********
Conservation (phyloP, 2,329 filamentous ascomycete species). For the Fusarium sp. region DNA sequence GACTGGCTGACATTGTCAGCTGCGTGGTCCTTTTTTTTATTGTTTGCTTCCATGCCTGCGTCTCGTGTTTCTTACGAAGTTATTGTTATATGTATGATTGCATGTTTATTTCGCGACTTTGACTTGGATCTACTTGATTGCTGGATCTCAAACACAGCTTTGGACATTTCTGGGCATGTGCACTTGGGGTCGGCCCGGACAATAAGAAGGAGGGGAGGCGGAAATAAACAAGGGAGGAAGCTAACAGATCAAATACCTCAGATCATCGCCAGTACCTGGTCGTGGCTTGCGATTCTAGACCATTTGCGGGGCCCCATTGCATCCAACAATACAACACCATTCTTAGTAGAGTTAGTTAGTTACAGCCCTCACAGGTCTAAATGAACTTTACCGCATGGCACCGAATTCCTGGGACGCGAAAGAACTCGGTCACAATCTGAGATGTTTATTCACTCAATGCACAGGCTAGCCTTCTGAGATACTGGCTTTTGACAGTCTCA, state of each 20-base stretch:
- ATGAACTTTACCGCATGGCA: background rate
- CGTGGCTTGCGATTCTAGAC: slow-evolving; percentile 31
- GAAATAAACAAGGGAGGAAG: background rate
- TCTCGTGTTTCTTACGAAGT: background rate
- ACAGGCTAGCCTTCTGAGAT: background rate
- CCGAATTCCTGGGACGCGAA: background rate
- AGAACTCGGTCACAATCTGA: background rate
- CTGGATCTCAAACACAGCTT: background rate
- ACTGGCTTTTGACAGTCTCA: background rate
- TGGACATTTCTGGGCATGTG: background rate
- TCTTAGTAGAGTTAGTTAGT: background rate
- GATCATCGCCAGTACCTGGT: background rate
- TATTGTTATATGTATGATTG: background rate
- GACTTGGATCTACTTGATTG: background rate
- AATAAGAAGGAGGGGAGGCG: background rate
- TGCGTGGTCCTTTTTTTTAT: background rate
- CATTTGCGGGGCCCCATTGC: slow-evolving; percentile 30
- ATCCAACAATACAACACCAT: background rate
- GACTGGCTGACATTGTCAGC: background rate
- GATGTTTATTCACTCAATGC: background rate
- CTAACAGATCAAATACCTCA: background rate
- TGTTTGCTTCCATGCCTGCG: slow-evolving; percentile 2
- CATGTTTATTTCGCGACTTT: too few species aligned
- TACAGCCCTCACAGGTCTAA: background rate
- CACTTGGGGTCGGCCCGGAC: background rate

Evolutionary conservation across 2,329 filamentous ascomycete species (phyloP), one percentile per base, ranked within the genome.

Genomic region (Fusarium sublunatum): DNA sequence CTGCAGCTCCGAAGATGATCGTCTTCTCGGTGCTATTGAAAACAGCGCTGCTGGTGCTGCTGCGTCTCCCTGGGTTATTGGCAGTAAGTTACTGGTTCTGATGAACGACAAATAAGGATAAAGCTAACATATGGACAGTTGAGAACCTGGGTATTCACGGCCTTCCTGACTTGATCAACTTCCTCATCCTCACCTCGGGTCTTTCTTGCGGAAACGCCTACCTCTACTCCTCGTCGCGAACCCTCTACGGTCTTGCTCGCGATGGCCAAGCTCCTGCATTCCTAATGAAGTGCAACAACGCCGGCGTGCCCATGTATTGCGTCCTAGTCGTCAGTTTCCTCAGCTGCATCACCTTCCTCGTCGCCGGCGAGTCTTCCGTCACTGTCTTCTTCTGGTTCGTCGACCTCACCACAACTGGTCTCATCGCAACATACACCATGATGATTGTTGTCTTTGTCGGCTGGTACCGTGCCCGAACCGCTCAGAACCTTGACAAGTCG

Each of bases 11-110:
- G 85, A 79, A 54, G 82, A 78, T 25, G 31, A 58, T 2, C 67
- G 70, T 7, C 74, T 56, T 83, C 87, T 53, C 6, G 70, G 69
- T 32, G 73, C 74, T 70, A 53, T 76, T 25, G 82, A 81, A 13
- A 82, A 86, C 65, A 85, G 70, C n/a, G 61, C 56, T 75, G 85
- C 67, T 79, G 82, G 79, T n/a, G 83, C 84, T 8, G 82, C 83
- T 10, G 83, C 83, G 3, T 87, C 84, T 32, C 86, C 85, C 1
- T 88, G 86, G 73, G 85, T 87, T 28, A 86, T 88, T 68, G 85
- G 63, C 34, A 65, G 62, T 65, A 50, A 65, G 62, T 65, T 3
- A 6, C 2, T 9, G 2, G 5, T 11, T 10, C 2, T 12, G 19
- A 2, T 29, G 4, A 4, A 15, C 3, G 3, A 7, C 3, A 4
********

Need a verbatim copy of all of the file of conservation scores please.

Conservation (phyloP, 2,329 filamentous ascomycete species). For the Fusarium sp. region DNA sequence GACTGGCTGACATTGTCAGCTGCGTGGTCCTTTTTTTTATTGTTTGCTTCCATGCCTGCGTCTCGTGTTTCTTACGAAGTTATTGTTATATGTATGATTGCATGTTTATTTCGCGACTTTGACTTGGATCTACTTGATTGCTGGATCTCAAACACAGCTTTGGACATTTCTGGGCATGTGCACTTGGGGTCGGCCCGGACAATAAGAAGGAGGGGAGGCGGAAATAAACAAGGGAGGAAGCTAACAGATCAAATACCTCAGATCATCGCCAGTACCTGGTCGTGGCTTGCGATTCTAGACCATTTGCGGGGCCCCATTGCATCCAACAATACAACACCATTCTTAGTAGAGTTAGTTAGTTACAGCCCTCACAGGTCTAAATGAACTTTACCGCATGGCACCGAATTCCTGGGACGCGAAAGAACTCGGTCACAATCTGAGATGTTTATTCACTCAATGCACAGGCTAGCCTTCTGAGATACTGGCTTTTGACAGTCTCA, state of each 20-base stretch:
- ATGAACTTTACCGCATGGCA: background rate
- CGTGGCTTGCGATTCTAGAC: slow-evolving; percentile 31
- GAAATAAACAAGGGAGGAAG: background rate
- TCTCGTGTTTCTTACGAAGT: background rate
- ACAGGCTAGCCTTCTGAGAT: background rate
- CCGAATTCCTGGGACGCGAA: background rate
- AGAACTCGGTCACAATCTGA: background rate
- CTGGATCTCAAACACAGCTT: background rate
- ACTGGCTTTTGACAGTCTCA: background rate
- TGGACATTTCTGGGCATGTG: background rate
- TCTTAGTAGAGTTAGTTAGT: background rate
- GATCATCGCCAGTACCTGGT: background rate
- TATTGTTATATGTATGATTG: background rate
- GACTTGGATCTACTTGATTG: background rate
- AATAAGAAGGAGGGGAGGCG: background rate
- TGCGTGGTCCTTTTTTTTAT: background rate
- CATTTGCGGGGCCCCATTGC: slow-evolving; percentile 30
- ATCCAACAATACAACACCAT: background rate
- GACTGGCTGACATTGTCAGC: background rate
- GATGTTTATTCACTCAATGC: background rate
- CTAACAGATCAAATACCTCA: background rate
- TGTTTGCTTCCATGCCTGCG: slow-evolving; percentile 2
- CATGTTTATTTCGCGACTTT: too few species aligned
- TACAGCCCTCACAGGTCTAA: background rate
- CACTTGGGGTCGGCCCGGAC: background rate

Evolutionary conservation across 2,329 filamentous ascomycete species (phyloP), one percentile per base, ranked within the genome.

Genomic region (Fusarium sublunatum): DNA sequence CTGCAGCTCCGAAGATGATCGTCTTCTCGGTGCTATTGAAAACAGCGCTGCTGGTGCTGCTGCGTCTCCCTGGGTTATTGGCAGTAAGTTACTGGTTCTGATGAACGACAAATAAGGATAAAGCTAACATATGGACAGTTGAGAACCTGGGTATTCACGGCCTTCCTGACTTGATCAACTTCCTCATCCTCACCTCGGGTCTTTCTTGCGGAAACGCCTACCTCTACTCCTCGTCGCGAACCCTCTACGGTCTTGCTCGCGATGGCCAAGCTCCTGCATTCCTAATGAAGTGCAACAACGCCGGCGTGCCCATGTATTGCGTCCTAGTCGTCAGTTTCCTCAGCTGCATCACCTTCCTCGTCGCCGGCGAGTCTTCCGTCACTGTCTTCTTCTGGTTCGTCGACCTCACCACAACTGGTCTCATCGCAACATACACCATGATGATTGTTGTCTTTGTCGGCTGGTACCGTGCCCGAACCGCTCAGAACCTTGACAAGTCG

Each of bases 11-110:
- G 85, A 79, A 54, G 82, A 78, T 25, G 31, A 58, T 2, C 67
- G 70, T 7, C 74, T 56, T 83, C 87, T 53, C 6, G 70, G 69
- T 32, G 73, C 74, T 70, A 53, T 76, T 25, G 82, A 81, A 13
- A 82, A 86, C 65, A 85, G 70, C n/a, G 61, C 56, T 75, G 85
- C 67, T 79, G 82, G 79, T n/a, G 83, C 84, T 8, G 82, C 83
- T 10, G 83, C 83, G 3, T 87, C 84, T 32, C 86, C 85, C 1
- T 88, G 86, G 73, G 85, T 87, T 28, A 86, T 88, T 68, G 85
- G 63, C 34, A 65, G 62, T 65, A 50, A 65, G 62, T 65, T 3
- A 6, C 2, T 9, G 2, G 5, T 11, T 10, C 2, T 12, G 19
- A 2, T 29, G 4, A 4, A 15, C 3, G 3, A 7, C 3, A 4